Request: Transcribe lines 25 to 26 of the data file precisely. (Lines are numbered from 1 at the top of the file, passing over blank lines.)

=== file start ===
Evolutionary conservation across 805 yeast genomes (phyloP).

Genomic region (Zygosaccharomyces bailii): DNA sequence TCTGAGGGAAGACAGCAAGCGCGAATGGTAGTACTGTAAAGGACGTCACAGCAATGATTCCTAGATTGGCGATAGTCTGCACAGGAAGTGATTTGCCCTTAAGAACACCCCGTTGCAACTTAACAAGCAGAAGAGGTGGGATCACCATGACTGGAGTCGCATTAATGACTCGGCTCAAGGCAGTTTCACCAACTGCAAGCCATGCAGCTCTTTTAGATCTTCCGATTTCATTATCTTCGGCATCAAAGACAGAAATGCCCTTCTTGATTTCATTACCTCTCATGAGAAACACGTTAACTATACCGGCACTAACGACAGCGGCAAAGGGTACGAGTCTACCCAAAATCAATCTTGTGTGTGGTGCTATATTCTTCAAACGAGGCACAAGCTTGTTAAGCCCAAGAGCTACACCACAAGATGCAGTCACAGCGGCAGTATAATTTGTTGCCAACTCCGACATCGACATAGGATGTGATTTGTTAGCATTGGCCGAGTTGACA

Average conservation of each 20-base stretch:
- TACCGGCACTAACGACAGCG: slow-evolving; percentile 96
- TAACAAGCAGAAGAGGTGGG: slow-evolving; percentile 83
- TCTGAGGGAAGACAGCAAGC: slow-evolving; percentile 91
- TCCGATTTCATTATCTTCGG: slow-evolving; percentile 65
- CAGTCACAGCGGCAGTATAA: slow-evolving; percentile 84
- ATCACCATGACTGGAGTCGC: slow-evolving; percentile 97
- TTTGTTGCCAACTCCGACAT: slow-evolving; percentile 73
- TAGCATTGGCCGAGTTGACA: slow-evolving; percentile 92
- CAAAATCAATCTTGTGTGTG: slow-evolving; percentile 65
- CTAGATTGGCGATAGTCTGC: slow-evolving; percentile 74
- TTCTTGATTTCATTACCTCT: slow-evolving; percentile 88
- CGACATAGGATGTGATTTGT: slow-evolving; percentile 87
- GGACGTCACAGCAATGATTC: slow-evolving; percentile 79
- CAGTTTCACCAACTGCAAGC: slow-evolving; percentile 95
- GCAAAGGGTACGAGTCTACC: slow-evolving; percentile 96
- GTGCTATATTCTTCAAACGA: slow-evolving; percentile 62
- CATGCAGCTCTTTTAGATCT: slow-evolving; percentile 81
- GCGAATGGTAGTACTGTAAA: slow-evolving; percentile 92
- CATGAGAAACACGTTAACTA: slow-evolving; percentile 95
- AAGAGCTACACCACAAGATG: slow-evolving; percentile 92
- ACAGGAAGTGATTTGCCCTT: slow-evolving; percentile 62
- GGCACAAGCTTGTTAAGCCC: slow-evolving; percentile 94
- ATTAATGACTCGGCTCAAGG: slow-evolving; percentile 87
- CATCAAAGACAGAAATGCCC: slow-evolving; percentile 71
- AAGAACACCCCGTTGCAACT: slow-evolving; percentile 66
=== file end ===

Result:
- GGCACAAGCTTGTTAAGCCC: slow-evolving; percentile 94
- ATTAATGACTCGGCTCAAGG: slow-evolving; percentile 87